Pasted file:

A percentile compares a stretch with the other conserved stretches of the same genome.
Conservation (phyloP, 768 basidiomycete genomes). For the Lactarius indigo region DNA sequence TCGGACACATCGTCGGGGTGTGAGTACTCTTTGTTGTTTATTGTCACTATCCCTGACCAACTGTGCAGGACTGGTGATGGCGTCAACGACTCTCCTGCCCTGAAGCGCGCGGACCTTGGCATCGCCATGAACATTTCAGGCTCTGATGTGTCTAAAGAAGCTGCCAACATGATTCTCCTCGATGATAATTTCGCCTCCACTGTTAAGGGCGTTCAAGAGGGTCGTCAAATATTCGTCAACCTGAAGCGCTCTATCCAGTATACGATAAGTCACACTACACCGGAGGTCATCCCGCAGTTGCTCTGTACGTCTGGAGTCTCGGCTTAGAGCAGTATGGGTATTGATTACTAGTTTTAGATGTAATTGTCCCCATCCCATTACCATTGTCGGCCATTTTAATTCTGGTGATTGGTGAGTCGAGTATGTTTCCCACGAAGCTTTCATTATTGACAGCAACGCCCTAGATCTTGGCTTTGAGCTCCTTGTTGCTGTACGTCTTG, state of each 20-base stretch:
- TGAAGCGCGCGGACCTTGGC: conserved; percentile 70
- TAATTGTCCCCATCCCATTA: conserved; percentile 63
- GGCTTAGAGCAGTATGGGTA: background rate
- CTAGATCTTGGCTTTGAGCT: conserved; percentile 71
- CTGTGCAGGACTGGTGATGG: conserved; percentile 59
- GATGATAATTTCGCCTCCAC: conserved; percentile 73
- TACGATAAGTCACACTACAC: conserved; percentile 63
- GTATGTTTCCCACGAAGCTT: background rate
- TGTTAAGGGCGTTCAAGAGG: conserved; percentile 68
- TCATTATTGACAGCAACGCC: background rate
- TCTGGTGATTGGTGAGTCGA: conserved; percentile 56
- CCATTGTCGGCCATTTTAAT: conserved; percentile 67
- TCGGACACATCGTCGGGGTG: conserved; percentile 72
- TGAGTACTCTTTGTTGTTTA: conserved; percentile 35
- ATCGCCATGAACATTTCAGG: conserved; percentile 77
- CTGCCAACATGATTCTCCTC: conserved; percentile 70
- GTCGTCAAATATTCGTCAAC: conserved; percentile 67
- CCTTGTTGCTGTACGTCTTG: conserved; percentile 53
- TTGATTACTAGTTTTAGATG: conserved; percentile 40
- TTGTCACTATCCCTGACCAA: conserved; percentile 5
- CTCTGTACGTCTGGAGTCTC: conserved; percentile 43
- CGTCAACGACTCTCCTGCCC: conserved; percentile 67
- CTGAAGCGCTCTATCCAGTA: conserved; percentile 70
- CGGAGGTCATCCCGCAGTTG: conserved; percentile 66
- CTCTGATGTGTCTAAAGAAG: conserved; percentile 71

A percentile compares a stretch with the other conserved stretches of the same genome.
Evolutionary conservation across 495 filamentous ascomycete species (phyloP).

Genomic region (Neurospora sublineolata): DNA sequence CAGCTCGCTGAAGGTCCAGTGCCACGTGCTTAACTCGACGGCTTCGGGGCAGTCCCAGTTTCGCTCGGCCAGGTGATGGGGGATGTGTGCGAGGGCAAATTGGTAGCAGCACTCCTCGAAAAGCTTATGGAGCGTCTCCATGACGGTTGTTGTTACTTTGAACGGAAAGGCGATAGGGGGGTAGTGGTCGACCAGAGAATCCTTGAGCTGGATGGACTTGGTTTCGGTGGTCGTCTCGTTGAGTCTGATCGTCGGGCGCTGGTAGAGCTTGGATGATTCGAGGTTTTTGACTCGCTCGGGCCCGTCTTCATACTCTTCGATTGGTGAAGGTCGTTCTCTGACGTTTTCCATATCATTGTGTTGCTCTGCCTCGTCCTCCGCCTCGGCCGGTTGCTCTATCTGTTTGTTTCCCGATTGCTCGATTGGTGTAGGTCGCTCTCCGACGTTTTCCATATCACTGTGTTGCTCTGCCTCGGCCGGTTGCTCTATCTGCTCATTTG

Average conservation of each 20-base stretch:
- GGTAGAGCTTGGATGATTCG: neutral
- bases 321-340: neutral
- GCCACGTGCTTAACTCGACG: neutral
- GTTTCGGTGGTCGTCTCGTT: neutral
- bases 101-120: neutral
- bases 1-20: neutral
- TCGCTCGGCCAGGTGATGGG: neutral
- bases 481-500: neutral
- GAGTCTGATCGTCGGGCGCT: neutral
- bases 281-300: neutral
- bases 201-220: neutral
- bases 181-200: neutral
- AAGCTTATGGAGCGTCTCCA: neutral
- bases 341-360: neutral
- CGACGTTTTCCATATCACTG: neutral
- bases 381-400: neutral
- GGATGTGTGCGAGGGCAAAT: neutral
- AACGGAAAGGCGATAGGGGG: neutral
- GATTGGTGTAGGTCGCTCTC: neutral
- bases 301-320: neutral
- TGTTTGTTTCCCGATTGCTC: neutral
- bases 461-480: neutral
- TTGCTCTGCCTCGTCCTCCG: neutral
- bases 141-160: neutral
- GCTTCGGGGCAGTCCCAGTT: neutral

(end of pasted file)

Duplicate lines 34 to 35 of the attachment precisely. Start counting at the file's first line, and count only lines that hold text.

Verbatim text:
- GCCACGTGCTTAACTCGACG: neutral
- GTTTCGGTGGTCGTCTCGTT: neutral